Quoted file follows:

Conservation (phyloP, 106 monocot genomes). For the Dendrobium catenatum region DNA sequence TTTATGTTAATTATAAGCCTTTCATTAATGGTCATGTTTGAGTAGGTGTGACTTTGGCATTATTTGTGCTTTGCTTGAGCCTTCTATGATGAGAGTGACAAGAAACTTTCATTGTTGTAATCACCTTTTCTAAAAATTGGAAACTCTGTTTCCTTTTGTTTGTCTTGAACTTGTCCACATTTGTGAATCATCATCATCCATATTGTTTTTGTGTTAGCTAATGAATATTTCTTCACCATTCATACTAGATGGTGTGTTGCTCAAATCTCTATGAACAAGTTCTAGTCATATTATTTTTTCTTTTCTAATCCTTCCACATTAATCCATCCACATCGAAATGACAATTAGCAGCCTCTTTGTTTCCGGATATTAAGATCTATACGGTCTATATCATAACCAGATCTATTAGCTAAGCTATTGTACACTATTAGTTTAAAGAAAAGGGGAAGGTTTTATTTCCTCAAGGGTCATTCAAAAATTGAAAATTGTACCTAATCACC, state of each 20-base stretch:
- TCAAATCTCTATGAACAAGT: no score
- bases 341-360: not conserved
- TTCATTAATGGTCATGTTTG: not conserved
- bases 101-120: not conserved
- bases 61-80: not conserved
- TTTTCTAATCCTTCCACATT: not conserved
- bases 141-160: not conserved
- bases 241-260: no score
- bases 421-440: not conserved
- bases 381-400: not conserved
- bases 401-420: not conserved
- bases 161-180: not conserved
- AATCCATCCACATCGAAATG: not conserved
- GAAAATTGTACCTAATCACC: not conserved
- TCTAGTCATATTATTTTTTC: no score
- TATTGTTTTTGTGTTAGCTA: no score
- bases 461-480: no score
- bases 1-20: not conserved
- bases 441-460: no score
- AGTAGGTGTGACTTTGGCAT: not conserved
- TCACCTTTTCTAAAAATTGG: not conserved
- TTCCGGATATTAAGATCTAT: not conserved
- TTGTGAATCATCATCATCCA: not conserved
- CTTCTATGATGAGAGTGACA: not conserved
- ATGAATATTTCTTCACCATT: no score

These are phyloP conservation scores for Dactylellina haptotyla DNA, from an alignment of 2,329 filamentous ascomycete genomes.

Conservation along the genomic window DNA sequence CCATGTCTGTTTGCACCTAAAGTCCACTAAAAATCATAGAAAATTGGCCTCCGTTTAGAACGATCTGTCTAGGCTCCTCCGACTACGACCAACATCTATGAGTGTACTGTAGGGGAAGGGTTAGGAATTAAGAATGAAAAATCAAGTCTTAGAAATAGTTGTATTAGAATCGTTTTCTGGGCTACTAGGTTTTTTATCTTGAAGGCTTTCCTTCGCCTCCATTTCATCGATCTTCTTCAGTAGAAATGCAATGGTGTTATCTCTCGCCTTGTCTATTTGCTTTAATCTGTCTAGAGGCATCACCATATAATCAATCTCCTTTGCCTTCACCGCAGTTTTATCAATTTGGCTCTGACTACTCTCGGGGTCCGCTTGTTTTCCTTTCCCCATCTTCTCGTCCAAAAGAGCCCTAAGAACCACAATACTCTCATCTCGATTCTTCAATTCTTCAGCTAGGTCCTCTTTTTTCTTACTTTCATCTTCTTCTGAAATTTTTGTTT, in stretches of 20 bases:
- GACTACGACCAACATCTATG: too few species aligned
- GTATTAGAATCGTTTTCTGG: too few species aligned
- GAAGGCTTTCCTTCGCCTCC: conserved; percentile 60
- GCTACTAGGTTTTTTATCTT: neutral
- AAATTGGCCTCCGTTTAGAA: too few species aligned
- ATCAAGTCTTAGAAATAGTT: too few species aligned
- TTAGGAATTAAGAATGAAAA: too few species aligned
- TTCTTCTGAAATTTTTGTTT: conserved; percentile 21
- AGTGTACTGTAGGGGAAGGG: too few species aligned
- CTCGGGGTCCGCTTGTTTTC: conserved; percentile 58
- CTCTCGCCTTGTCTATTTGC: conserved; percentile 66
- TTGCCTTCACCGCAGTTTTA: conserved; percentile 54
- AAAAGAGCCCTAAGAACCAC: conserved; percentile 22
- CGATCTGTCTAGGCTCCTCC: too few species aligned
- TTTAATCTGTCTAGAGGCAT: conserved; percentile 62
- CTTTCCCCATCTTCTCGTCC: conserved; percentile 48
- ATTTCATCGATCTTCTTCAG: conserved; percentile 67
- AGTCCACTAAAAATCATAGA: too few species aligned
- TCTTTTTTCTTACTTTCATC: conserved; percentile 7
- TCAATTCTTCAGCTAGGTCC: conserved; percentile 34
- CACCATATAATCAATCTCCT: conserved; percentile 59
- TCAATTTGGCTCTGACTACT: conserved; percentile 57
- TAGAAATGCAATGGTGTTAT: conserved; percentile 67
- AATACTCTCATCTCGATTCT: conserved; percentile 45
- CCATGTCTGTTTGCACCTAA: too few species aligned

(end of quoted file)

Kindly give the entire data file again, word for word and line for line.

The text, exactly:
Conservation (phyloP, 106 monocot genomes). For the Dendrobium catenatum region DNA sequence TTTATGTTAATTATAAGCCTTTCATTAATGGTCATGTTTGAGTAGGTGTGACTTTGGCATTATTTGTGCTTTGCTTGAGCCTTCTATGATGAGAGTGACAAGAAACTTTCATTGTTGTAATCACCTTTTCTAAAAATTGGAAACTCTGTTTCCTTTTGTTTGTCTTGAACTTGTCCACATTTGTGAATCATCATCATCCATATTGTTTTTGTGTTAGCTAATGAATATTTCTTCACCATTCATACTAGATGGTGTGTTGCTCAAATCTCTATGAACAAGTTCTAGTCATATTATTTTTTCTTTTCTAATCCTTCCACATTAATCCATCCACATCGAAATGACAATTAGCAGCCTCTTTGTTTCCGGATATTAAGATCTATACGGTCTATATCATAACCAGATCTATTAGCTAAGCTATTGTACACTATTAGTTTAAAGAAAAGGGGAAGGTTTTATTTCCTCAAGGGTCATTCAAAAATTGAAAATTGTACCTAATCACC, state of each 20-base stretch:
- TCAAATCTCTATGAACAAGT: no score
- bases 341-360: not conserved
- TTCATTAATGGTCATGTTTG: not conserved
- bases 101-120: not conserved
- bases 61-80: not conserved
- TTTTCTAATCCTTCCACATT: not conserved
- bases 141-160: not conserved
- bases 241-260: no score
- bases 421-440: not conserved
- bases 381-400: not conserved
- bases 401-420: not conserved
- bases 161-180: not conserved
- AATCCATCCACATCGAAATG: not conserved
- GAAAATTGTACCTAATCACC: not conserved
- TCTAGTCATATTATTTTTTC: no score
- TATTGTTTTTGTGTTAGCTA: no score
- bases 461-480: no score
- bases 1-20: not conserved
- bases 441-460: no score
- AGTAGGTGTGACTTTGGCAT: not conserved
- TCACCTTTTCTAAAAATTGG: not conserved
- TTCCGGATATTAAGATCTAT: not conserved
- TTGTGAATCATCATCATCCA: not conserved
- CTTCTATGATGAGAGTGACA: not conserved
- ATGAATATTTCTTCACCATT: no score

These are phyloP conservation scores for Dactylellina haptotyla DNA, from an alignment of 2,329 filamentous ascomycete genomes.

Conservation along the genomic window DNA sequence CCATGTCTGTTTGCACCTAAAGTCCACTAAAAATCATAGAAAATTGGCCTCCGTTTAGAACGATCTGTCTAGGCTCCTCCGACTACGACCAACATCTATGAGTGTACTGTAGGGGAAGGGTTAGGAATTAAGAATGAAAAATCAAGTCTTAGAAATAGTTGTATTAGAATCGTTTTCTGGGCTACTAGGTTTTTTATCTTGAAGGCTTTCCTTCGCCTCCATTTCATCGATCTTCTTCAGTAGAAATGCAATGGTGTTATCTCTCGCCTTGTCTATTTGCTTTAATCTGTCTAGAGGCATCACCATATAATCAATCTCCTTTGCCTTCACCGCAGTTTTATCAATTTGGCTCTGACTACTCTCGGGGTCCGCTTGTTTTCCTTTCCCCATCTTCTCGTCCAAAAGAGCCCTAAGAACCACAATACTCTCATCTCGATTCTTCAATTCTTCAGCTAGGTCCTCTTTTTTCTTACTTTCATCTTCTTCTGAAATTTTTGTTT, in stretches of 20 bases:
- GACTACGACCAACATCTATG: too few species aligned
- GTATTAGAATCGTTTTCTGG: too few species aligned
- GAAGGCTTTCCTTCGCCTCC: conserved; percentile 60
- GCTACTAGGTTTTTTATCTT: neutral
- AAATTGGCCTCCGTTTAGAA: too few species aligned
- ATCAAGTCTTAGAAATAGTT: too few species aligned
- TTAGGAATTAAGAATGAAAA: too few species aligned
- TTCTTCTGAAATTTTTGTTT: conserved; percentile 21
- AGTGTACTGTAGGGGAAGGG: too few species aligned
- CTCGGGGTCCGCTTGTTTTC: conserved; percentile 58
- CTCTCGCCTTGTCTATTTGC: conserved; percentile 66
- TTGCCTTCACCGCAGTTTTA: conserved; percentile 54
- AAAAGAGCCCTAAGAACCAC: conserved; percentile 22
- CGATCTGTCTAGGCTCCTCC: too few species aligned
- TTTAATCTGTCTAGAGGCAT: conserved; percentile 62
- CTTTCCCCATCTTCTCGTCC: conserved; percentile 48
- ATTTCATCGATCTTCTTCAG: conserved; percentile 67
- AGTCCACTAAAAATCATAGA: too few species aligned
- TCTTTTTTCTTACTTTCATC: conserved; percentile 7
- TCAATTCTTCAGCTAGGTCC: conserved; percentile 34
- CACCATATAATCAATCTCCT: conserved; percentile 59
- TCAATTTGGCTCTGACTACT: conserved; percentile 57
- TAGAAATGCAATGGTGTTAT: conserved; percentile 67
- AATACTCTCATCTCGATTCT: conserved; percentile 45
- CCATGTCTGTTTGCACCTAA: too few species aligned